Summers A.E.,SIS Technology Solutions LP |
White J.D.,Lloyds Register
3rd AIChE Regional Process Technology Conference 2011 | Year: 2011
Process safety isn't one department - it's everyone's responsibility Process safety isn't a one-time job or a project - it's everyday, all day Process safety isn't paperwork - it's a way of thinking and acting - Process safety is a culture; it's a way of doing business.
Summers A.E.,SIS Technology Solutions LP
3rd CCPS Latin American Process Safety Conference and Expo 2011 | Year: 2011
The concept of process safety management is well known throughout the world and relies on reducing risk continuously throughout the process life. The process equipment design and operation determine the limits of safe operation and the potential process hazards. It is the process engineer's responsibility to define a risk reduction strategy that addresses identified hazards, to develop and maintain the process safety information that supports this strategy, and to ensure operating procedures are available that result in timely and consistent execution of this strategy. This paper primarily focuses on how these activities apply to instrumented safety systems (ISS), as defined by CCPS Safe and Reliable Instrumented Protective Systems. It also identifies the unique requirements for safely instrumented systems (SISs) from IEC 61511.
Mostia Jr. W.L.,SIS Technology Solutions LP
Proceedings of the Annual Symposium on Instrumentation for the Process Industries | Year: 2011
This paper describes a systematic program approach to reducing the risk of tower overfills in process units. This approach was taken on large project in a U.S. refinery which had embedded within its scope a program to reduce the risk due to tower overfill hazards. This program was tasked with analyzing and evaluating the risk due to tower overfills for 176 towers in over 25 operating units. This included consequence and severity identification, risk assessment, and identification of risk reduction means using Layer of Protection Analysis (LOPA) to reduce the tower overfill risk to the corporate risk reduction criteria. The program also identified the minimum tower instrumentation required for tower overfill protection. Each tower in the program was subject to a consequence based screening which identified and prioritized the towers for further analysis. Seven standard LOPA tower overfill scenarios were applied to each tower and project scope was identified based the LOPA recommendations.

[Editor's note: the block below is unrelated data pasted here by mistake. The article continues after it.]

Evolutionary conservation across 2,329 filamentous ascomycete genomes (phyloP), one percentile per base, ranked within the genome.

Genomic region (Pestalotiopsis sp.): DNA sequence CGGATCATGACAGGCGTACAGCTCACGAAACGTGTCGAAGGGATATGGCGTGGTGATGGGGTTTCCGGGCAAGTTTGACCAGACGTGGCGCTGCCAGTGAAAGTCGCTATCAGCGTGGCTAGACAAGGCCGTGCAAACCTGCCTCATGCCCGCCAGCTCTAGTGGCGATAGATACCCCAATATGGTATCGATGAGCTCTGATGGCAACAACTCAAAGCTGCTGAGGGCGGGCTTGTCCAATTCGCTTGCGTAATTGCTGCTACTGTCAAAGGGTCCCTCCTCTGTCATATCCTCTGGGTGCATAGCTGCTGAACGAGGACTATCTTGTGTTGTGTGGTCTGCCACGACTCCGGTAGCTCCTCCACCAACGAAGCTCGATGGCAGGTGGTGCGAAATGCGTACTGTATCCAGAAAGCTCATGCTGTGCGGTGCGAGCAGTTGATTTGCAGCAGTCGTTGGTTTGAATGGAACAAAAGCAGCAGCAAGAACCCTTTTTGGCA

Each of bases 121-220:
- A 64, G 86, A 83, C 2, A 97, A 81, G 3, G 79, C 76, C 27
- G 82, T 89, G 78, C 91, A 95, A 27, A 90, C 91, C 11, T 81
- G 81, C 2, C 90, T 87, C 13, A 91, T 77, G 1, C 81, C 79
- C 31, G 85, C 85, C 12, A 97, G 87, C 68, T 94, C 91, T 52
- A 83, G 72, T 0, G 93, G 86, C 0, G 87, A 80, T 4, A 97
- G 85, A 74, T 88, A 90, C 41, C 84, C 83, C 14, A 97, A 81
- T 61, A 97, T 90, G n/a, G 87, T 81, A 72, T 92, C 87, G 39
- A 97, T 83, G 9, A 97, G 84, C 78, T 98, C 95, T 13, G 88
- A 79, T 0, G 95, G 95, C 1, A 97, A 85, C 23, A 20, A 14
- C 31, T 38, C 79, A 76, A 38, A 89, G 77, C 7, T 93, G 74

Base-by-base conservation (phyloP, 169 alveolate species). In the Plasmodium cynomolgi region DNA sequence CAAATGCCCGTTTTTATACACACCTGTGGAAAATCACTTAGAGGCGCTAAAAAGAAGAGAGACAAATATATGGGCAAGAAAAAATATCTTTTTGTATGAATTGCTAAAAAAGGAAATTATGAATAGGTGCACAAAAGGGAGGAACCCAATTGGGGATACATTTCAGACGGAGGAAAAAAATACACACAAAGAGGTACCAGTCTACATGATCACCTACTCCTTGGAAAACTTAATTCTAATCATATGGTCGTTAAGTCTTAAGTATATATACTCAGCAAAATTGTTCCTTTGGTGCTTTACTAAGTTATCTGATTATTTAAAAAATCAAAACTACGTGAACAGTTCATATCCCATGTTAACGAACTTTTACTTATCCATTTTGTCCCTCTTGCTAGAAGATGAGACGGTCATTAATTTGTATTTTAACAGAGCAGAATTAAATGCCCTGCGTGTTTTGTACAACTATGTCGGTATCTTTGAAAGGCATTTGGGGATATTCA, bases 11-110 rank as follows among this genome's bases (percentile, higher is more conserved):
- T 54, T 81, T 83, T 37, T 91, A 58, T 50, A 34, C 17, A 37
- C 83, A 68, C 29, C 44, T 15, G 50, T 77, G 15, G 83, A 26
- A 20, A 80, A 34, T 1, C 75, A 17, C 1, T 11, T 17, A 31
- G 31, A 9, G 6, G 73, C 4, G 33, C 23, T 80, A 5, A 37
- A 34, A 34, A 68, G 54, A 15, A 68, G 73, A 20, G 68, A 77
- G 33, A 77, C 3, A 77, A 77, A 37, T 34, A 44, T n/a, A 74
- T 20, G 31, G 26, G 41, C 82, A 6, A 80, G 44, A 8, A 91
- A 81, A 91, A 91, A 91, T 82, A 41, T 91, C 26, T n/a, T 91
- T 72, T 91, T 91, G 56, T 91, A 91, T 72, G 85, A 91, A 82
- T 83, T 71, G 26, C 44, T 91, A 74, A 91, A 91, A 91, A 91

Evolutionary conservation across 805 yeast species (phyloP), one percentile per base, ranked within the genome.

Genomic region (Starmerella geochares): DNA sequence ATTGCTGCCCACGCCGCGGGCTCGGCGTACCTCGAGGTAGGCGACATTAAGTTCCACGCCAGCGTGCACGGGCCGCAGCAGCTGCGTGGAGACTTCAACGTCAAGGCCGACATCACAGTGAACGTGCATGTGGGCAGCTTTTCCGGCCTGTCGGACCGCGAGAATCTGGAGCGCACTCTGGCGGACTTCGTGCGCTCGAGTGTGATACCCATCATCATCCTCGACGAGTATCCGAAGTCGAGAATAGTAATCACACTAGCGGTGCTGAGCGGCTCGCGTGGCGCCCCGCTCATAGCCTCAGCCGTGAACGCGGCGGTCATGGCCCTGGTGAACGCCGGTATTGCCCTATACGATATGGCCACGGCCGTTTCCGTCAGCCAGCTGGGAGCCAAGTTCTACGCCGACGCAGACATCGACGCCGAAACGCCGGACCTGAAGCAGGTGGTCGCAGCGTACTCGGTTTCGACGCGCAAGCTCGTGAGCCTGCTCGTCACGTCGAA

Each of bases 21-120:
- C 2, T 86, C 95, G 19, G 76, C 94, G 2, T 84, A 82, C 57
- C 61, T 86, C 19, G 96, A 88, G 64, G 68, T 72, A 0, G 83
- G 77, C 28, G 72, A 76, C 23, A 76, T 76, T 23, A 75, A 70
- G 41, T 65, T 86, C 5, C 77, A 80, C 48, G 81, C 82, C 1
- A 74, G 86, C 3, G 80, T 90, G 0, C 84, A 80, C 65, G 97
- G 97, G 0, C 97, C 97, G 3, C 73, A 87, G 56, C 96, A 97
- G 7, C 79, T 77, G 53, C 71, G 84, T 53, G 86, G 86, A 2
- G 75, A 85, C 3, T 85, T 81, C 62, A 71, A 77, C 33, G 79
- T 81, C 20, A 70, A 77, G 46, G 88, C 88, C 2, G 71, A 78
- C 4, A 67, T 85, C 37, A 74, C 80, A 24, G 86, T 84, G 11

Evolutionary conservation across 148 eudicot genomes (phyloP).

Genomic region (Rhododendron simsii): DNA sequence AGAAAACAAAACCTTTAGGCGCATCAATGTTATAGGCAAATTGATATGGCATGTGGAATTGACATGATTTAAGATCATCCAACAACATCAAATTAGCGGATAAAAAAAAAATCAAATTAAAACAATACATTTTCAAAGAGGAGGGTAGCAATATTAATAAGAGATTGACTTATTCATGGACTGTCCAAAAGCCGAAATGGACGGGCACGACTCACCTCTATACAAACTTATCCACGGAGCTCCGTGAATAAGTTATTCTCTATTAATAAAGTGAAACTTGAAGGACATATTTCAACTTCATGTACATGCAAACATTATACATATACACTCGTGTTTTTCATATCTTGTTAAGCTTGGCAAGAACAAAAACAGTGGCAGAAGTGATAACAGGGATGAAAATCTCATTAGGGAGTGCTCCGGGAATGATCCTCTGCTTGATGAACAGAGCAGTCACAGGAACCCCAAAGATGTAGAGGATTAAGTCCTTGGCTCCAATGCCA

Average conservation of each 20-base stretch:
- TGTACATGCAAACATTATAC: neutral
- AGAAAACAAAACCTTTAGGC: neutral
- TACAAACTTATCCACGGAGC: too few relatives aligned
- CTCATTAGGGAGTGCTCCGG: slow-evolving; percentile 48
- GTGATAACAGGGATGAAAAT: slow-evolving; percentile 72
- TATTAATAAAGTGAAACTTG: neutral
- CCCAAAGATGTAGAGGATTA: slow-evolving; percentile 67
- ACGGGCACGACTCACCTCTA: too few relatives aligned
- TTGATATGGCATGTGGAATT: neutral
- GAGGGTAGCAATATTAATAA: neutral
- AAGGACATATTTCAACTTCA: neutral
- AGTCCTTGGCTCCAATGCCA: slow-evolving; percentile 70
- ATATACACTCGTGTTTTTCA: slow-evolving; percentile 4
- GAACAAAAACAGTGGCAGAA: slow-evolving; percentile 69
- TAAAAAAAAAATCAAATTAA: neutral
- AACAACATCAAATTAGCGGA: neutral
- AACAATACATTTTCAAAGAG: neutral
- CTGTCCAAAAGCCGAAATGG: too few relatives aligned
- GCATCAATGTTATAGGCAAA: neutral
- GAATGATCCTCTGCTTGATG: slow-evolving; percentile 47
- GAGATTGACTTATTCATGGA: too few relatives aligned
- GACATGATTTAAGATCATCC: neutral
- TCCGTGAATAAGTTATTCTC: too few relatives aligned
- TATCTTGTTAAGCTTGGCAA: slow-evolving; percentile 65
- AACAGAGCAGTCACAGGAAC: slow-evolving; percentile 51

Summers A.,SIS Technology Solutions LP
29th Center for Chemical Process Safety International Conference 2014, CCPS 2014 - Topical Conference at the 2014 AIChE Spring Meeting and 10th Global Congress on Process Safety | Year: 2014